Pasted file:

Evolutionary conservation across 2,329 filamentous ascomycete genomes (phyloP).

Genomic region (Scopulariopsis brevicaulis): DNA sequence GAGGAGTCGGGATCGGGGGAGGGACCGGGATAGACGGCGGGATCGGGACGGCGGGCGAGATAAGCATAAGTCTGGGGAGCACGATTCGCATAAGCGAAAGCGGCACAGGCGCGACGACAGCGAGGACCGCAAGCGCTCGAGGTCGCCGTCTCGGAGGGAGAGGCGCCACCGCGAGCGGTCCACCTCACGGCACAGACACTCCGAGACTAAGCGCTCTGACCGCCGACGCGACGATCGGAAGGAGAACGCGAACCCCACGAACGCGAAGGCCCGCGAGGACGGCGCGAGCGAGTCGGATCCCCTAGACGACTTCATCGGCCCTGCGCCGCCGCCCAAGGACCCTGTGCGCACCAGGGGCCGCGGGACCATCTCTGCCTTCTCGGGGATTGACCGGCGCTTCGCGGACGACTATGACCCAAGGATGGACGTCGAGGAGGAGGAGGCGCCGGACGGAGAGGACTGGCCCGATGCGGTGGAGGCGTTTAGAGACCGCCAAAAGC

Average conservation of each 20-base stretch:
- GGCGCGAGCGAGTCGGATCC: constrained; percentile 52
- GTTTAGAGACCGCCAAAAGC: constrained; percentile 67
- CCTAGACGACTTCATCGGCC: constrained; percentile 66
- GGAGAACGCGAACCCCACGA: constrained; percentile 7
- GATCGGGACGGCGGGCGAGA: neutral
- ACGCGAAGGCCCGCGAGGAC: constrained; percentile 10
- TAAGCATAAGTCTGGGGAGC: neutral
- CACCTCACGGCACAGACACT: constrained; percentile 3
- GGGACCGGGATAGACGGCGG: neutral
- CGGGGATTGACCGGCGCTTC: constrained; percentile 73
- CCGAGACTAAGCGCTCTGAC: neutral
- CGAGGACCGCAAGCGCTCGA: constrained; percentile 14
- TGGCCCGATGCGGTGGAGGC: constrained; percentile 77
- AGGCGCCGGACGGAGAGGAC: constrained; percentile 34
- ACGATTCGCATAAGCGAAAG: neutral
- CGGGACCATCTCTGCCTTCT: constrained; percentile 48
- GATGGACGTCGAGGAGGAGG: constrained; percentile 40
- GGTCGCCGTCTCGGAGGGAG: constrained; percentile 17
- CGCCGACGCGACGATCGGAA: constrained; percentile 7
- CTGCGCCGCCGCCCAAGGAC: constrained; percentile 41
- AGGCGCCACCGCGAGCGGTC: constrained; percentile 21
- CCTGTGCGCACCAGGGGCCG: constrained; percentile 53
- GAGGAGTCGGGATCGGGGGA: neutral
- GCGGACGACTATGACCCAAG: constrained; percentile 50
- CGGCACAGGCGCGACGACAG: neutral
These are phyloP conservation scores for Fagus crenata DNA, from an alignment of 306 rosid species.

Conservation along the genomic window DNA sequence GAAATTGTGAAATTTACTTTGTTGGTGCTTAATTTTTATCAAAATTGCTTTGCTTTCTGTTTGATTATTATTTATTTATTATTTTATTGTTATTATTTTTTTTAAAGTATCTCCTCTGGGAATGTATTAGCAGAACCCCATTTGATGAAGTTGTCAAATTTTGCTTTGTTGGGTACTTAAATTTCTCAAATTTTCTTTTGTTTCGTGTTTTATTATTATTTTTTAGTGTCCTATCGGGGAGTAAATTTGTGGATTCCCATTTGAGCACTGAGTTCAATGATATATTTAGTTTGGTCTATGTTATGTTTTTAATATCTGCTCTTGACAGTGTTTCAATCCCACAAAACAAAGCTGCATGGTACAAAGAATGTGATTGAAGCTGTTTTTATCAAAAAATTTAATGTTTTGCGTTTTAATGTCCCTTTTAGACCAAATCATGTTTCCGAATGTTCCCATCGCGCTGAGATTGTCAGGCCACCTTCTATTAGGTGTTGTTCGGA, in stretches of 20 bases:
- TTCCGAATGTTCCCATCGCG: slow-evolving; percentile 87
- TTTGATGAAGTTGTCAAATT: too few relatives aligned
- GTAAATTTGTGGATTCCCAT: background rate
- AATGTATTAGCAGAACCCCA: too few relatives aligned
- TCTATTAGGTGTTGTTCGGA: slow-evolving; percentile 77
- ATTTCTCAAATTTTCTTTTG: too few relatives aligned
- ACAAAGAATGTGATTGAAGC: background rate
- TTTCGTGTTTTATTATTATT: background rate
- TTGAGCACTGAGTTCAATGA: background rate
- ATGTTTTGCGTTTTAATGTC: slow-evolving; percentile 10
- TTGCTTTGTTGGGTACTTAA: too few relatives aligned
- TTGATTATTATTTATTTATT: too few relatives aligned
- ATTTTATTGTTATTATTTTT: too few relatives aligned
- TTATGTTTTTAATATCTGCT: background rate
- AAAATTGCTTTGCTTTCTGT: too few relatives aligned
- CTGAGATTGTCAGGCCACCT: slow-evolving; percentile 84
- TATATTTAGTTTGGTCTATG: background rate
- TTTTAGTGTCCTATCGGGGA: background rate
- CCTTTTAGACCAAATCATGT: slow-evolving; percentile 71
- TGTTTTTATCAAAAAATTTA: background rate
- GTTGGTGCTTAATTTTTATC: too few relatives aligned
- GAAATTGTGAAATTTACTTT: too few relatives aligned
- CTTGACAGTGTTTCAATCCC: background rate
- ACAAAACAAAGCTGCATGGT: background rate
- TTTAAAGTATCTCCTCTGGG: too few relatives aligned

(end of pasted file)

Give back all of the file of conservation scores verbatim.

Evolutionary conservation across 2,329 filamentous ascomycete genomes (phyloP).

Genomic region (Scopulariopsis brevicaulis): DNA sequence GAGGAGTCGGGATCGGGGGAGGGACCGGGATAGACGGCGGGATCGGGACGGCGGGCGAGATAAGCATAAGTCTGGGGAGCACGATTCGCATAAGCGAAAGCGGCACAGGCGCGACGACAGCGAGGACCGCAAGCGCTCGAGGTCGCCGTCTCGGAGGGAGAGGCGCCACCGCGAGCGGTCCACCTCACGGCACAGACACTCCGAGACTAAGCGCTCTGACCGCCGACGCGACGATCGGAAGGAGAACGCGAACCCCACGAACGCGAAGGCCCGCGAGGACGGCGCGAGCGAGTCGGATCCCCTAGACGACTTCATCGGCCCTGCGCCGCCGCCCAAGGACCCTGTGCGCACCAGGGGCCGCGGGACCATCTCTGCCTTCTCGGGGATTGACCGGCGCTTCGCGGACGACTATGACCCAAGGATGGACGTCGAGGAGGAGGAGGCGCCGGACGGAGAGGACTGGCCCGATGCGGTGGAGGCGTTTAGAGACCGCCAAAAGC

Average conservation of each 20-base stretch:
- GGCGCGAGCGAGTCGGATCC: constrained; percentile 52
- GTTTAGAGACCGCCAAAAGC: constrained; percentile 67
- CCTAGACGACTTCATCGGCC: constrained; percentile 66
- GGAGAACGCGAACCCCACGA: constrained; percentile 7
- GATCGGGACGGCGGGCGAGA: neutral
- ACGCGAAGGCCCGCGAGGAC: constrained; percentile 10
- TAAGCATAAGTCTGGGGAGC: neutral
- CACCTCACGGCACAGACACT: constrained; percentile 3
- GGGACCGGGATAGACGGCGG: neutral
- CGGGGATTGACCGGCGCTTC: constrained; percentile 73
- CCGAGACTAAGCGCTCTGAC: neutral
- CGAGGACCGCAAGCGCTCGA: constrained; percentile 14
- TGGCCCGATGCGGTGGAGGC: constrained; percentile 77
- AGGCGCCGGACGGAGAGGAC: constrained; percentile 34
- ACGATTCGCATAAGCGAAAG: neutral
- CGGGACCATCTCTGCCTTCT: constrained; percentile 48
- GATGGACGTCGAGGAGGAGG: constrained; percentile 40
- GGTCGCCGTCTCGGAGGGAG: constrained; percentile 17
- CGCCGACGCGACGATCGGAA: constrained; percentile 7
- CTGCGCCGCCGCCCAAGGAC: constrained; percentile 41
- AGGCGCCACCGCGAGCGGTC: constrained; percentile 21
- CCTGTGCGCACCAGGGGCCG: constrained; percentile 53
- GAGGAGTCGGGATCGGGGGA: neutral
- GCGGACGACTATGACCCAAG: constrained; percentile 50
- CGGCACAGGCGCGACGACAG: neutral
These are phyloP conservation scores for Fagus crenata DNA, from an alignment of 306 rosid species.

Conservation along the genomic window DNA sequence GAAATTGTGAAATTTACTTTGTTGGTGCTTAATTTTTATCAAAATTGCTTTGCTTTCTGTTTGATTATTATTTATTTATTATTTTATTGTTATTATTTTTTTTAAAGTATCTCCTCTGGGAATGTATTAGCAGAACCCCATTTGATGAAGTTGTCAAATTTTGCTTTGTTGGGTACTTAAATTTCTCAAATTTTCTTTTGTTTCGTGTTTTATTATTATTTTTTAGTGTCCTATCGGGGAGTAAATTTGTGGATTCCCATTTGAGCACTGAGTTCAATGATATATTTAGTTTGGTCTATGTTATGTTTTTAATATCTGCTCTTGACAGTGTTTCAATCCCACAAAACAAAGCTGCATGGTACAAAGAATGTGATTGAAGCTGTTTTTATCAAAAAATTTAATGTTTTGCGTTTTAATGTCCCTTTTAGACCAAATCATGTTTCCGAATGTTCCCATCGCGCTGAGATTGTCAGGCCACCTTCTATTAGGTGTTGTTCGGA, in stretches of 20 bases:
- TTCCGAATGTTCCCATCGCG: slow-evolving; percentile 87
- TTTGATGAAGTTGTCAAATT: too few relatives aligned
- GTAAATTTGTGGATTCCCAT: background rate
- AATGTATTAGCAGAACCCCA: too few relatives aligned
- TCTATTAGGTGTTGTTCGGA: slow-evolving; percentile 77
- ATTTCTCAAATTTTCTTTTG: too few relatives aligned
- ACAAAGAATGTGATTGAAGC: background rate
- TTTCGTGTTTTATTATTATT: background rate
- TTGAGCACTGAGTTCAATGA: background rate
- ATGTTTTGCGTTTTAATGTC: slow-evolving; percentile 10
- TTGCTTTGTTGGGTACTTAA: too few relatives aligned
- TTGATTATTATTTATTTATT: too few relatives aligned
- ATTTTATTGTTATTATTTTT: too few relatives aligned
- TTATGTTTTTAATATCTGCT: background rate
- AAAATTGCTTTGCTTTCTGT: too few relatives aligned
- CTGAGATTGTCAGGCCACCT: slow-evolving; percentile 84
- TATATTTAGTTTGGTCTATG: background rate
- TTTTAGTGTCCTATCGGGGA: background rate
- CCTTTTAGACCAAATCATGT: slow-evolving; percentile 71
- TGTTTTTATCAAAAAATTTA: background rate
- GTTGGTGCTTAATTTTTATC: too few relatives aligned
- GAAATTGTGAAATTTACTTT: too few relatives aligned
- CTTGACAGTGTTTCAATCCC: background rate
- ACAAAACAAAGCTGCATGGT: background rate
- TTTAAAGTATCTCCTCTGGG: too few relatives aligned